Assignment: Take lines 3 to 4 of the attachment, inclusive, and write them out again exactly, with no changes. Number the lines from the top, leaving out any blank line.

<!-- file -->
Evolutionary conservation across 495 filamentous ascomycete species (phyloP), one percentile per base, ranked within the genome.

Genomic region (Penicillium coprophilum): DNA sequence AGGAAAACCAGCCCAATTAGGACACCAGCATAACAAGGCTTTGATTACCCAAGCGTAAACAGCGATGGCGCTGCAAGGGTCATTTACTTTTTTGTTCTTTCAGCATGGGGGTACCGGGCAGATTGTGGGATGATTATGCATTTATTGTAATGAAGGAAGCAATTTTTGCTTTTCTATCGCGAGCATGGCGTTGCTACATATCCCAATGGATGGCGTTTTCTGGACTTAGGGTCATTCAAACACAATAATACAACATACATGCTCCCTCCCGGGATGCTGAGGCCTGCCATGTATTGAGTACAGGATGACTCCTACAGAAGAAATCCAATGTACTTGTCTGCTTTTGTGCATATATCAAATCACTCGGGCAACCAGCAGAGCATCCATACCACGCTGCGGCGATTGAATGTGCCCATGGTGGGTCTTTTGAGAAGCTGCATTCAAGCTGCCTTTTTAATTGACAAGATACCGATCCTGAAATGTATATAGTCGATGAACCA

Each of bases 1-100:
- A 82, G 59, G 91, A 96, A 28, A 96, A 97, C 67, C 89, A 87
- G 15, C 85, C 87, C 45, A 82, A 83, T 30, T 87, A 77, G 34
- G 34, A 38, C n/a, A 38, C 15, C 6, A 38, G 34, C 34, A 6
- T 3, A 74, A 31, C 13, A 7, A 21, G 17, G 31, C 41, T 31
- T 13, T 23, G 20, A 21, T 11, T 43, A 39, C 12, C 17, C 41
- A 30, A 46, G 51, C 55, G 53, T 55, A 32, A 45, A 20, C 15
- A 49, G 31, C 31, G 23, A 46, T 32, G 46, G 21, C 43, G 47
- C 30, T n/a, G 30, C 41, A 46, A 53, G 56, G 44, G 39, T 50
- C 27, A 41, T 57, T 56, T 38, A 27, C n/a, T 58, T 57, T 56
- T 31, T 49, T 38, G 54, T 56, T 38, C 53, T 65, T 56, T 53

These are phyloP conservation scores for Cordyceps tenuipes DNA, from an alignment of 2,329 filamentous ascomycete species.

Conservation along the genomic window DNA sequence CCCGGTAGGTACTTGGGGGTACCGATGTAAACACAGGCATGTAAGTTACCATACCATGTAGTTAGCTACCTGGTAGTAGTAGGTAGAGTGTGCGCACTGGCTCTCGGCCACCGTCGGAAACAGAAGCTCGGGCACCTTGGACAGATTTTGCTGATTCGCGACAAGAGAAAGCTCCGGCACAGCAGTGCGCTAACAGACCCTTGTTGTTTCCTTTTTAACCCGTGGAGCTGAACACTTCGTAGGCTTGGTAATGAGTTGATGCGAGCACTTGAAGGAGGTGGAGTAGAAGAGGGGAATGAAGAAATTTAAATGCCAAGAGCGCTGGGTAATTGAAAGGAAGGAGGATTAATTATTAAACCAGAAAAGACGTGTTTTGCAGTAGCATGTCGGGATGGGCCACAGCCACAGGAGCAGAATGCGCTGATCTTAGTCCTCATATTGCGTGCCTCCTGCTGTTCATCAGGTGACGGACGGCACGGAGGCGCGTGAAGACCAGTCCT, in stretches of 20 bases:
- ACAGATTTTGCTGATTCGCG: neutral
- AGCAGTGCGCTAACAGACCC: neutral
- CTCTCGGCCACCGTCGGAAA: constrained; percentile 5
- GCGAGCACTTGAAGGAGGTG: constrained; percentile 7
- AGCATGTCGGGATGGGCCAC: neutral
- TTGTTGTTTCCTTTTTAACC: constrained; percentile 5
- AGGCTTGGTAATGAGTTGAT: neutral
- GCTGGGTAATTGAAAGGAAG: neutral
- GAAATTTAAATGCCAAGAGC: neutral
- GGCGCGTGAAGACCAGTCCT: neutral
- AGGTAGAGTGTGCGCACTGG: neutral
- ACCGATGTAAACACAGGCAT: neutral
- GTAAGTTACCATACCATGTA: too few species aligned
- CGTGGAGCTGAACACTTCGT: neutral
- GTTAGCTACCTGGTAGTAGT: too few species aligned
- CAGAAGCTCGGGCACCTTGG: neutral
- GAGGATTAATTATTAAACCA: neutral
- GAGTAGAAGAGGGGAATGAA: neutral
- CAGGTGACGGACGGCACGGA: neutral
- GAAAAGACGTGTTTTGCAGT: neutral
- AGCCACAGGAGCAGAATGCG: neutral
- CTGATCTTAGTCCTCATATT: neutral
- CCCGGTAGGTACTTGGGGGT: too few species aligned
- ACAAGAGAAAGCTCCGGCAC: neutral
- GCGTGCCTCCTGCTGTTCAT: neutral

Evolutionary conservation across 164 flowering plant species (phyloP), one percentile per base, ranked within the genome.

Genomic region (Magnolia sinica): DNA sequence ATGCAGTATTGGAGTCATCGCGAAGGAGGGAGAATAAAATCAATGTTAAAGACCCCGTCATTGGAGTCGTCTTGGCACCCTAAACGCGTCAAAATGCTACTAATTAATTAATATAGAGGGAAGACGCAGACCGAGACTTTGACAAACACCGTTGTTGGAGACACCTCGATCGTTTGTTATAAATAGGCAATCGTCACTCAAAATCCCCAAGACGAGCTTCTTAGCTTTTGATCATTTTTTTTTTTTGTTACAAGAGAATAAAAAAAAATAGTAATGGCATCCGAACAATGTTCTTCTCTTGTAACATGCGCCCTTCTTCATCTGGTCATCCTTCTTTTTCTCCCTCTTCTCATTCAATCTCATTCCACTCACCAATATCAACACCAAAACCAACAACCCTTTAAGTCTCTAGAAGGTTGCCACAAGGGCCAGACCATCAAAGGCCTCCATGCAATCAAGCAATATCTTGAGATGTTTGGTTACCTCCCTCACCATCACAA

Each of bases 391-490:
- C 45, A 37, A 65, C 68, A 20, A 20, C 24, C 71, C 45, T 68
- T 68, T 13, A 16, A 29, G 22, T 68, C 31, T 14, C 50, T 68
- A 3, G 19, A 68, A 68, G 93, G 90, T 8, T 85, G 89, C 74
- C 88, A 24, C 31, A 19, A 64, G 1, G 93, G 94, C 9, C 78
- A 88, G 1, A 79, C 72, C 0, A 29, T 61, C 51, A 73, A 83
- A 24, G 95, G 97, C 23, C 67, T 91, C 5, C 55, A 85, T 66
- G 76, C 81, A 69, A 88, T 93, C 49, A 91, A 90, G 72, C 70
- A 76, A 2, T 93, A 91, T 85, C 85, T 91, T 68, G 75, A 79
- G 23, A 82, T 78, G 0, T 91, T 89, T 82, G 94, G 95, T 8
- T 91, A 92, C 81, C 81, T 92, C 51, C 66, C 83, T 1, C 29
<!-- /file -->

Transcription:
Each of bases 1-100:
- A 82, G 59, G 91, A 96, A 28, A 96, A 97, C 67, C 89, A 87